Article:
Too many passwords? How to manage that

Sometimes people say “I want the password on my new account to be..” and it turns out they’re using that password for everything.

So that’s convenient, they only have to remember one thing for all their accounts. But it’s very unsafe. It means that if the badguys get this password, they will have access to all those accounts: email, bank, serious stuff. Sometimes the badguys can get your password without you doing anything wrong. For example, linked-in had a data breach a few years ago which gave out thousands of their users’ passwords, through no fault of the users. (It’s not only linked-in: plenty of other sites and services have had similar problems.)

“But I can’t remember 50 different passwords. And I’m not supposed to write it down, huh?”

True, a note stuck on the side of the computer is not safe. But writing it down in a little black book that’s stored away from the computer is pretty good. Certainly less of a risk than having all passwords the same.

Better still is a password manager program. (Also called a password minder or password safe.) This is a program you install on your PC (or phone or whatever) which stores passwords safely: the only password you have to remember is the one to open the password minder. After that, things are good: when you need to get a password from it, you can cut&paste from the password minder to whatever site or app needs it. You rarely have to manually type the passwords, or even see them. As a bonus, most password minders have space to store private notes, extra account numbers or whatever you like, for each account.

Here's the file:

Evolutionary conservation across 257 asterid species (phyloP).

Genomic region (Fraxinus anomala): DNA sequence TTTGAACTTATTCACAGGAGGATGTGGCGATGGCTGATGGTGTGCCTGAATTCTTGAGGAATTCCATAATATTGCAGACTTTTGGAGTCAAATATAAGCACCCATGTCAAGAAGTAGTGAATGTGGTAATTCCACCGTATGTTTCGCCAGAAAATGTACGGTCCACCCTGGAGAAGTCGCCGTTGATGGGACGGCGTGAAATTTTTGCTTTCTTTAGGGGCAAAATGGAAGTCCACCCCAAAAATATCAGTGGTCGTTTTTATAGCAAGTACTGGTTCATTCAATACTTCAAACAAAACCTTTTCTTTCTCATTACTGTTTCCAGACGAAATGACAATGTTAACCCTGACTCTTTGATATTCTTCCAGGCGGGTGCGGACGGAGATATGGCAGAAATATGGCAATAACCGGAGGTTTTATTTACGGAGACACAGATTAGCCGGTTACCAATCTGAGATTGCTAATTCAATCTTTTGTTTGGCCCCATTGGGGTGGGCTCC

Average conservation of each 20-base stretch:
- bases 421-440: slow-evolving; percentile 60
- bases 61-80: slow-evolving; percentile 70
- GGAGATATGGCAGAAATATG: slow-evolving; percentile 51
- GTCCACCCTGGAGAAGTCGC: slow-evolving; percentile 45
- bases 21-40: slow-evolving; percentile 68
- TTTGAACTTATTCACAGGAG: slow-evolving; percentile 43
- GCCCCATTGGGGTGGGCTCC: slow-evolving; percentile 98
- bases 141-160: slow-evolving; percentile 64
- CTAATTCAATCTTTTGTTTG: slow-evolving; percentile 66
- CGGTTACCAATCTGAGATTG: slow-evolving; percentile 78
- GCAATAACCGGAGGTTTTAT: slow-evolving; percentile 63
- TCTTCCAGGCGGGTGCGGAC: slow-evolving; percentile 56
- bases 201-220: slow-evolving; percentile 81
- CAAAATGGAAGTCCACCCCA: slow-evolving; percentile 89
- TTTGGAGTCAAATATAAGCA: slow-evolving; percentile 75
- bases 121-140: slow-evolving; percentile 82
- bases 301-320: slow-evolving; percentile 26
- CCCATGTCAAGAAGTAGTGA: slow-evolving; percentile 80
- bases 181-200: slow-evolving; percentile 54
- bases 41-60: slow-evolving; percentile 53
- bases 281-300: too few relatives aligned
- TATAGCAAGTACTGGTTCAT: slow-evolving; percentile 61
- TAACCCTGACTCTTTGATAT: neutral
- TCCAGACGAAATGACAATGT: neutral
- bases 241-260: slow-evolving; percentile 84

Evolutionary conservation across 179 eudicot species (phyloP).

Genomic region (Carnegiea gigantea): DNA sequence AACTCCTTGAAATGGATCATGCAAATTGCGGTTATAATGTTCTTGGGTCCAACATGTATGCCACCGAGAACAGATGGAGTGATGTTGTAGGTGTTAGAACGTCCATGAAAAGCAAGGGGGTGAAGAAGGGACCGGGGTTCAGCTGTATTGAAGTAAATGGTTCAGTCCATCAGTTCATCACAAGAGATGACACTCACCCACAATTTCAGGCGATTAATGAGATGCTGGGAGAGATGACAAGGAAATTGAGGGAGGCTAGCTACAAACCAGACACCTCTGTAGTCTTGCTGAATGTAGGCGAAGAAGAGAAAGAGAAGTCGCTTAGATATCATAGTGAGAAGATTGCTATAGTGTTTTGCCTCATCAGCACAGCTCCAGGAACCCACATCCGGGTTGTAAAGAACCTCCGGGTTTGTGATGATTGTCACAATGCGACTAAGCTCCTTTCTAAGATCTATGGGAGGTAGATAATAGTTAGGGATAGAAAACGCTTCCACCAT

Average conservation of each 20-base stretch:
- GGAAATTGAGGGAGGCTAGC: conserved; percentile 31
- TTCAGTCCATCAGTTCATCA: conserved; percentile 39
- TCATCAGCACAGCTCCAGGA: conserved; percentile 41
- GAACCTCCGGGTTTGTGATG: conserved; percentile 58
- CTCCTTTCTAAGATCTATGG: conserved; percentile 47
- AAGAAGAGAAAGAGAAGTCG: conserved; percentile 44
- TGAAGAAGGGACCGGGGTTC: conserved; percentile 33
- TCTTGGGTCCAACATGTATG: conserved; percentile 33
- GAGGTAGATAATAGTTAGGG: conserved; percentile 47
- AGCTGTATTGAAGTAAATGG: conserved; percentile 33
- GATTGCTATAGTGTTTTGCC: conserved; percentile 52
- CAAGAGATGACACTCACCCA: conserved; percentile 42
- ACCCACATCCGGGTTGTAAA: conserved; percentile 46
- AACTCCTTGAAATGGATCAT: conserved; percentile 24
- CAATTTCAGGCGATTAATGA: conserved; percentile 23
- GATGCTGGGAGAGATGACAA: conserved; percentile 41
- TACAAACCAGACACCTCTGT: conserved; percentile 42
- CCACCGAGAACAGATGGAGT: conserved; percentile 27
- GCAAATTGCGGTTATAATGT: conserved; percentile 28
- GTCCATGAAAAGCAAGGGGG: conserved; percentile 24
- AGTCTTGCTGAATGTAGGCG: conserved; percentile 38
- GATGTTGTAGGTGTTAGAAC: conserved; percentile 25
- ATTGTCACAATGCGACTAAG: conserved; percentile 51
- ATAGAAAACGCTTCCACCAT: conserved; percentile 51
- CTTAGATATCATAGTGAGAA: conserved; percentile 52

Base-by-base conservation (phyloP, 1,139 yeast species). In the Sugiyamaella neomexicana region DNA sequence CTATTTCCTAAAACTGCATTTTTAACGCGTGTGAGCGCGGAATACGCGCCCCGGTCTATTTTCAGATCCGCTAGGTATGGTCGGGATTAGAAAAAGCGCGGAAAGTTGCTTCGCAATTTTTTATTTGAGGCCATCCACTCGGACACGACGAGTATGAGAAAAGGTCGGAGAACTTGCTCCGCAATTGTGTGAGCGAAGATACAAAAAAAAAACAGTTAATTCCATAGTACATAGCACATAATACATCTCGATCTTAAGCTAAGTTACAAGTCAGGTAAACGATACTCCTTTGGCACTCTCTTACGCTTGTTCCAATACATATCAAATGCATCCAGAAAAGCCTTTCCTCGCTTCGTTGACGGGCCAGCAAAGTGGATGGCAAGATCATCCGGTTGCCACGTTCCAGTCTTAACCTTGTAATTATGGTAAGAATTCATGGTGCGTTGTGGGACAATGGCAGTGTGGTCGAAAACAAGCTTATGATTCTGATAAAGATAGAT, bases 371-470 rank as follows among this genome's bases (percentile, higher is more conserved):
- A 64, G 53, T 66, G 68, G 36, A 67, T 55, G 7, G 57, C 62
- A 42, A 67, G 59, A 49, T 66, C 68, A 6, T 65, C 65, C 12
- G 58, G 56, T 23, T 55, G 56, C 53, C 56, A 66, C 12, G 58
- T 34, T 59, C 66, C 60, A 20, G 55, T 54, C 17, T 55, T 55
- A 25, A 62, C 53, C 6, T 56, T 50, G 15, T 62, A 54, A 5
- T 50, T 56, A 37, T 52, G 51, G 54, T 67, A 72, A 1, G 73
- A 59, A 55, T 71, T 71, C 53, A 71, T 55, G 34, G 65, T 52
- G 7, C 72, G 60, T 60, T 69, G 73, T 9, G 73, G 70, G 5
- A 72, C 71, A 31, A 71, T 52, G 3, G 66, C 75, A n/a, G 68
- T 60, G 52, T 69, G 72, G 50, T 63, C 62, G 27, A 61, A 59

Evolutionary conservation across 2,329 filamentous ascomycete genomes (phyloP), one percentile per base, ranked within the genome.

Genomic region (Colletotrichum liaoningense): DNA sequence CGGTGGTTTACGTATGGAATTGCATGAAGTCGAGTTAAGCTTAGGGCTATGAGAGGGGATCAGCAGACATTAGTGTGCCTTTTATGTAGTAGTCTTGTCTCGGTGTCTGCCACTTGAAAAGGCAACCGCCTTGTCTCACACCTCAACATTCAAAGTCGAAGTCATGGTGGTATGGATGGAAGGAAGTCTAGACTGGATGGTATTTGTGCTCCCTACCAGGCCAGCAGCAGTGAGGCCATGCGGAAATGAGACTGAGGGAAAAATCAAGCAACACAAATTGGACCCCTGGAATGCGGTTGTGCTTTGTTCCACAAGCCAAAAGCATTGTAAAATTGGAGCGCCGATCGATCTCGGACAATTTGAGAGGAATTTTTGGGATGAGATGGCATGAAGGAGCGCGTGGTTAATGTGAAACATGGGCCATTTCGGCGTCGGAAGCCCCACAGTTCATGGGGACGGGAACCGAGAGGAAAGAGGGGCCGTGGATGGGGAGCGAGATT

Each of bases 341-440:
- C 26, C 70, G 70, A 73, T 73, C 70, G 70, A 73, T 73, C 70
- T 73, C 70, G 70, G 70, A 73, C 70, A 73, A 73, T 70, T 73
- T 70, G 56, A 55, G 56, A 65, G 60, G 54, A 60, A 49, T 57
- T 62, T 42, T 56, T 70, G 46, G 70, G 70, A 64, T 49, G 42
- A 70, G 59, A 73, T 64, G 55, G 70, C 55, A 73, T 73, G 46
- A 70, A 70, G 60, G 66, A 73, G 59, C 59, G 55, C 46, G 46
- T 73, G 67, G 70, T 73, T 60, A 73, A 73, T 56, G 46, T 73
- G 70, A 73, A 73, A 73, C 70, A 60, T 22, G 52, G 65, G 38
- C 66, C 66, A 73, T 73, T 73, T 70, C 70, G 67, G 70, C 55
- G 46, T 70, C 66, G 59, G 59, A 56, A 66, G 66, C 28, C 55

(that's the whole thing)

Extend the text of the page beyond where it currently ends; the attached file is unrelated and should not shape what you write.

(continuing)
With a password minder, your passwords can be long, random and all different. That’s what you want!

For Windows, I’ve been using the Keepasspassword minder.

For i-devices, 1password seems to be popular.

On my Android phone I use PasswdSafe

Here’s a list of password managers

Another day: what makes the password itself safe or unsafe? That’s also important.